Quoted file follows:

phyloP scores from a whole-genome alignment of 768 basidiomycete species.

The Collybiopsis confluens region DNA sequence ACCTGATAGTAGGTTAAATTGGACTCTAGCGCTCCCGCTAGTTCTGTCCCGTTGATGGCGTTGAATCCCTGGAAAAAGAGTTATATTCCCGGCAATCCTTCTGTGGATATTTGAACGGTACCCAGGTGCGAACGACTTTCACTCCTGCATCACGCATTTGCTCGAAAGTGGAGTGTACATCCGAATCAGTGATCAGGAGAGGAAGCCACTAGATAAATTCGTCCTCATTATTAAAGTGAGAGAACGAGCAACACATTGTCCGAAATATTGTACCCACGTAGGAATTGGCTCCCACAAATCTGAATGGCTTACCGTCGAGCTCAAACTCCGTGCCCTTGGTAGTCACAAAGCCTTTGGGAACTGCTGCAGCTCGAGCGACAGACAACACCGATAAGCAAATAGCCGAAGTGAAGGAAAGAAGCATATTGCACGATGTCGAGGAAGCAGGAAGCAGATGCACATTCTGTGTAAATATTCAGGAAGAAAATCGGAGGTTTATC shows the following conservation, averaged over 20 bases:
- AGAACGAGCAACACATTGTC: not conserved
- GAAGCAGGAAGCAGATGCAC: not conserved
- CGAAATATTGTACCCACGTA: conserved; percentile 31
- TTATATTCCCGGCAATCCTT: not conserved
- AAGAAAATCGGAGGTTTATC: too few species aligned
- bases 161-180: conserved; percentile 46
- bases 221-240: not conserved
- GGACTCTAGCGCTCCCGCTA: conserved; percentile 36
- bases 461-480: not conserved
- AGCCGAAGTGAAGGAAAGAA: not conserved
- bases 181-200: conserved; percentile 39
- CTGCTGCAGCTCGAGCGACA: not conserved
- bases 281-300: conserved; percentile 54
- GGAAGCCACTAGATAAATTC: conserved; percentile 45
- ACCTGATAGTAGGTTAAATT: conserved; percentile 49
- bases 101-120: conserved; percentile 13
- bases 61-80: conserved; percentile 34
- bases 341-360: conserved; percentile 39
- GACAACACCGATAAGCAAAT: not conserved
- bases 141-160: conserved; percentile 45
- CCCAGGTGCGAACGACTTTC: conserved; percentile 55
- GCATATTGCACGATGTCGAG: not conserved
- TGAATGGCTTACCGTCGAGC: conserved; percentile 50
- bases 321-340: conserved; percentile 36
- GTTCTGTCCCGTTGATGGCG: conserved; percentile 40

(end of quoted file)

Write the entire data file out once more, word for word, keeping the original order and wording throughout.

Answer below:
phyloP scores from a whole-genome alignment of 768 basidiomycete species.

The Collybiopsis confluens region DNA sequence ACCTGATAGTAGGTTAAATTGGACTCTAGCGCTCCCGCTAGTTCTGTCCCGTTGATGGCGTTGAATCCCTGGAAAAAGAGTTATATTCCCGGCAATCCTTCTGTGGATATTTGAACGGTACCCAGGTGCGAACGACTTTCACTCCTGCATCACGCATTTGCTCGAAAGTGGAGTGTACATCCGAATCAGTGATCAGGAGAGGAAGCCACTAGATAAATTCGTCCTCATTATTAAAGTGAGAGAACGAGCAACACATTGTCCGAAATATTGTACCCACGTAGGAATTGGCTCCCACAAATCTGAATGGCTTACCGTCGAGCTCAAACTCCGTGCCCTTGGTAGTCACAAAGCCTTTGGGAACTGCTGCAGCTCGAGCGACAGACAACACCGATAAGCAAATAGCCGAAGTGAAGGAAAGAAGCATATTGCACGATGTCGAGGAAGCAGGAAGCAGATGCACATTCTGTGTAAATATTCAGGAAGAAAATCGGAGGTTTATC shows the following conservation, averaged over 20 bases:
- AGAACGAGCAACACATTGTC: not conserved
- GAAGCAGGAAGCAGATGCAC: not conserved
- CGAAATATTGTACCCACGTA: conserved; percentile 31
- TTATATTCCCGGCAATCCTT: not conserved
- AAGAAAATCGGAGGTTTATC: too few species aligned
- bases 161-180: conserved; percentile 46
- bases 221-240: not conserved
- GGACTCTAGCGCTCCCGCTA: conserved; percentile 36
- bases 461-480: not conserved
- AGCCGAAGTGAAGGAAAGAA: not conserved
- bases 181-200: conserved; percentile 39
- CTGCTGCAGCTCGAGCGACA: not conserved
- bases 281-300: conserved; percentile 54
- GGAAGCCACTAGATAAATTC: conserved; percentile 45
- ACCTGATAGTAGGTTAAATT: conserved; percentile 49
- bases 101-120: conserved; percentile 13
- bases 61-80: conserved; percentile 34
- bases 341-360: conserved; percentile 39
- GACAACACCGATAAGCAAAT: not conserved
- bases 141-160: conserved; percentile 45
- CCCAGGTGCGAACGACTTTC: conserved; percentile 55
- GCATATTGCACGATGTCGAG: not conserved
- TGAATGGCTTACCGTCGAGC: conserved; percentile 50
- bases 321-340: conserved; percentile 36
- GTTCTGTCCCGTTGATGGCG: conserved; percentile 40